Are you searching for an alternative to Jenkins for your Java project? I sure was. I wasn’t all that interested in spending time and effort installing and configuring a local Jenkins server or even dishing out money to host one online, to start experimenting. What I found was an alternative which solved all those issues and got me quickly focusing on what I do best, code!
The much anticipated release of JUnit 5 is almost here and Spring 5.0 will have official support for it. However, it’s still possible to run JUnit 5 Tests within your current Spring applications right now. I’ll show you how to bring you testing to the next level by using Spring Boot and JUnit 5. This Post concentrates on the new ability to Dependency Inject right into our @Test method parameters. I warn you though, after getting a taste of this … there’s no going back!
You can achieve some amazing results with Spring Boot Test for your Integration Testing. I’ll be covering how to execute different groups (sub-sets) of Integration Tests which cover different layers (or slices) of your application. Applying this layered approach will give you increased flexibility and the opportunity to identity problem areas earlier on.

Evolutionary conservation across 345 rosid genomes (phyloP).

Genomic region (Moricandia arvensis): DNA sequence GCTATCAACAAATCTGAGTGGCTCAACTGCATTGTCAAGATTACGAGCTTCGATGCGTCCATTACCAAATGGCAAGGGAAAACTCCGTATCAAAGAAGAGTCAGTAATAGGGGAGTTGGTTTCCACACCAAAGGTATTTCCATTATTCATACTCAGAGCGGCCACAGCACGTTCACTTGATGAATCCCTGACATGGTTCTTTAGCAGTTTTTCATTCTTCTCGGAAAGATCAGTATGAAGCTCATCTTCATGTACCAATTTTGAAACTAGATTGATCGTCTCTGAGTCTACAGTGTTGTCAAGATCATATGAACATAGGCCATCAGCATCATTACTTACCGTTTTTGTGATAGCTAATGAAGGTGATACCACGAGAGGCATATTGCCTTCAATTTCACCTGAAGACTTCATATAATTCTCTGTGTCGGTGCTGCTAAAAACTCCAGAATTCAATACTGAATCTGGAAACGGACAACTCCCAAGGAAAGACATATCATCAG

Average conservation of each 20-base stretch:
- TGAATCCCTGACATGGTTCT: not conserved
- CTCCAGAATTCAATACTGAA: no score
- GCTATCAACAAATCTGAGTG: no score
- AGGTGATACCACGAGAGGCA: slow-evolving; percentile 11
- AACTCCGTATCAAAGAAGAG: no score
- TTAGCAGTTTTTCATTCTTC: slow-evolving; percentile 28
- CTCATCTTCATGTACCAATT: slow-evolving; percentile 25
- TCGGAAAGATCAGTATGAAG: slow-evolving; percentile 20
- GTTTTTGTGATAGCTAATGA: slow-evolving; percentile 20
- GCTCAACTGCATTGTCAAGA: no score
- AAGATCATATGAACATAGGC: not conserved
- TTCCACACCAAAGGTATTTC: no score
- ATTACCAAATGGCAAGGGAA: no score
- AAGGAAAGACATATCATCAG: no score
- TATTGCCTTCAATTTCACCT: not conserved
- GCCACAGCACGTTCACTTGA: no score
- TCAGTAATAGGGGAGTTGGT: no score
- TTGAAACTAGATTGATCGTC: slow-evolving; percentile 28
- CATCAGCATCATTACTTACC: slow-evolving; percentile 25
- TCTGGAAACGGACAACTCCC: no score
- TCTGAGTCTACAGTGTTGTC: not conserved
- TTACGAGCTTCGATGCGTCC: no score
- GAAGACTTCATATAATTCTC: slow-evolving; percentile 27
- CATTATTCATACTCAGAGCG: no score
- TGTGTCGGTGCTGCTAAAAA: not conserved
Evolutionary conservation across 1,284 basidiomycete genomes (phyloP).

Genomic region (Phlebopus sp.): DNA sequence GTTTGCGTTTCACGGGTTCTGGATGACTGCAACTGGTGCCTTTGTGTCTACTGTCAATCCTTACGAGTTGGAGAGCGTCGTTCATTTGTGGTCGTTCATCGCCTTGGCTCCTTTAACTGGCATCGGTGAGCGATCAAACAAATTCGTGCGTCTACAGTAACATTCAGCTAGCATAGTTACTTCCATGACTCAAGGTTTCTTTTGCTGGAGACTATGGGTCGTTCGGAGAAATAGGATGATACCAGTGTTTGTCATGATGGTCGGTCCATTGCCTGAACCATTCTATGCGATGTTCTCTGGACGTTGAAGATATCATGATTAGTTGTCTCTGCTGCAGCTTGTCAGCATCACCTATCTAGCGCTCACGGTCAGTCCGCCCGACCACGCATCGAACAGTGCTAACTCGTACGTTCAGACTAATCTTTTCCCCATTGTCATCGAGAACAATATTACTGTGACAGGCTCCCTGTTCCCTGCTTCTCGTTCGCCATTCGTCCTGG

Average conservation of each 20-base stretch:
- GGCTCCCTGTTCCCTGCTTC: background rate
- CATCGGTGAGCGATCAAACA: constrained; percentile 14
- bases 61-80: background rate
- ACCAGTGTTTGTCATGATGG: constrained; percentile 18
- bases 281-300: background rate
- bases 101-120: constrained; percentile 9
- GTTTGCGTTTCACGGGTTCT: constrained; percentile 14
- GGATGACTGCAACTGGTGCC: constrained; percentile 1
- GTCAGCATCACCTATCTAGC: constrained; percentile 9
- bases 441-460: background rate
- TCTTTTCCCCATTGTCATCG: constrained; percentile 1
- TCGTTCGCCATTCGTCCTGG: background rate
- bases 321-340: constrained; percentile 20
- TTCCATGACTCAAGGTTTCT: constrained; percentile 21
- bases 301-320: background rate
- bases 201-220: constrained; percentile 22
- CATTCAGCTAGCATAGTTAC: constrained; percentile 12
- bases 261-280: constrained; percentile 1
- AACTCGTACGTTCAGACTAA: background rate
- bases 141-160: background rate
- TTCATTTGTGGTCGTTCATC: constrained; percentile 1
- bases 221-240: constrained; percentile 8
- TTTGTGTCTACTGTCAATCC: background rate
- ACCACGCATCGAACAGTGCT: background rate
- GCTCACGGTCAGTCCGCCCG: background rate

There are lots of Dockerfile tips and best practices out there but the problem is, who can remember them all ! In the end, all that matters is building a Docker Image as fast as possible and keeping it lean and mean. I’m going to cover 1 easy to remember Dockerfile tip that will serve you well going forward.
Tired of setting up your Java Development Environment over and over again for different machines, environments or platforms? Me too! That’s why I now run my Java Developer Environments inside a Docker Container. Problem Solved.
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